TUESDAY, Oct. 17, 2006 (HealthDay News) -- Women with early stage breast cancer have significantly higher levels of vitamin D in their blood than women with cancer that has spread to other parts of the body, a small study found.
This could mean that a lack of vitamin D somehow plays a role in the spread of the disease. However, it's way too early to make specific recommendations based on the findings, experts say.
"It's an interesting concept but it's a small study and needs to be done in a large, randomized, controlled fashion," said Dr. Jay Brooks, chairman of hematology/oncology at Ochsner Health System in Baton Rouge, La.
"There are no real practical implications as such yet, from a lifestyle point of view, all women (and men) should eat a balanced diet and ensure they are exposed to some sunlight, as this is important in vitamin D synthesis," added the study's lead author, Dr. Carlo Palmieri, of Cancer Research UK Laboratories and Imperial College, London.
Previous research has hinted at a role for vitamin D in cancer prevention. In laboratory studies, vitamin D stopped cancer cells from dividing and also contributed to cell death. And epidemiological reviews suggest that breast cancer incidence and mortality is lower in latitudes with more sunlight.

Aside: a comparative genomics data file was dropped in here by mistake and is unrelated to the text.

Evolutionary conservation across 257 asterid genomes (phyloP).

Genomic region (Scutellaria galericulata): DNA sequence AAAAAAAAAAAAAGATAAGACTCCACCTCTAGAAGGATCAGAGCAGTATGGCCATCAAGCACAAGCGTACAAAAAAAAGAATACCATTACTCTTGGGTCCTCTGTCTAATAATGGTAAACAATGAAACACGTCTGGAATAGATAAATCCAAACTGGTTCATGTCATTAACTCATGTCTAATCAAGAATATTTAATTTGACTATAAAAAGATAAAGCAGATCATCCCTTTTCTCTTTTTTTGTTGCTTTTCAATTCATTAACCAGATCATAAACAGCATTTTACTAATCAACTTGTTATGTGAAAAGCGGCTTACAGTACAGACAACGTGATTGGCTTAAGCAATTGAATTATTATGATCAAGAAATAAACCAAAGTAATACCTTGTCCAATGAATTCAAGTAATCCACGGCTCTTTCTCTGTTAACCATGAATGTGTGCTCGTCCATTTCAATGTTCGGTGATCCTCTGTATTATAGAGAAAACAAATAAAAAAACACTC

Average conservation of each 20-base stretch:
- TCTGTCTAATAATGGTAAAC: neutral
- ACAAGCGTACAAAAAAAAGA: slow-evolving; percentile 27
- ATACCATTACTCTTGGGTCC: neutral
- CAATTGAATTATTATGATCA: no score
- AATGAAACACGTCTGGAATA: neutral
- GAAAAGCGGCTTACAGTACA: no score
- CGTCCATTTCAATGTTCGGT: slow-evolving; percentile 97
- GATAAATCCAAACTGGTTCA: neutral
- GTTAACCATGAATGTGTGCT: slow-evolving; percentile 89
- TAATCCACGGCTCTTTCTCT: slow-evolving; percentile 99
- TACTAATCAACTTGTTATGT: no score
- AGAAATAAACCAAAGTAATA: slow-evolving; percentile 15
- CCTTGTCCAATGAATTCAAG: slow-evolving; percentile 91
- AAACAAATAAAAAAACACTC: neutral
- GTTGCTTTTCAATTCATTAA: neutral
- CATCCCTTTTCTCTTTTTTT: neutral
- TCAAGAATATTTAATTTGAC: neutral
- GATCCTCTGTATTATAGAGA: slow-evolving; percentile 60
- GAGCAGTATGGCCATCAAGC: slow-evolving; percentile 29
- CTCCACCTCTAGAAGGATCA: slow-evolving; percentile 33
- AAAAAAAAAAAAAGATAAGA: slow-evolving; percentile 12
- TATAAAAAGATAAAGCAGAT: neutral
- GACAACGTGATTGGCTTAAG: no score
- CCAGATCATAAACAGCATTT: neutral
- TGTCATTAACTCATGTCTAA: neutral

Sunlight is critical for health because it allows the skin to synthesize vitamin D. Another recent study found that vitamin D may lower the risk of breast and ovarian cancer. Vitamin D is also known to enhance the function of certain genes -- including p21, which is involved in the cell life cycle -- while inhibiting the function of others.
For the new study, published online Monday in the Journal of Clinical Pathology, the researchers measured vitamin D levels, parathyroid hormone and calcium in 204 women with early breast cancer; 279 women with invasive breast cancer; and 75 women with advanced breast cancer. All participants were Caucasian.
Women with early stage breast cancer had higher levels of vitamin D and lower levels of parathyroid hormone than women with advanced disease. Calcium levels were similar.
The exact reason for the disparities isn't clear, the study authors stated. Nor is it clear that there's a cause-and-effect relationship between the presence of vitamin D and cancer prognosis.
"Our study showed an association," Palmieri said. "In other words, women with advanced breast cancer had lower vitamin D, and the question is whether this is cause or effect."
Still, Palmieri said, the findings should be viewed in the context of all the other available data on vitamin D -- data that seem to support the hypothesis that vitamin D is somehow involved in breast cancer.
"Our data lends weight to the hypothesis that vitamin D has a role in the pathogenesis and progression of breast cancer," he said.
One next step for researchers, Palmieri said, would be to see if maintaining normal levels of vitamin D -- by taking supplements -- in women diagnosed with early or advanced breast cancer improved their outcomes, when used in conjunction with the latest therapies.
Visit the National Cancer Institute for more on breast cancer.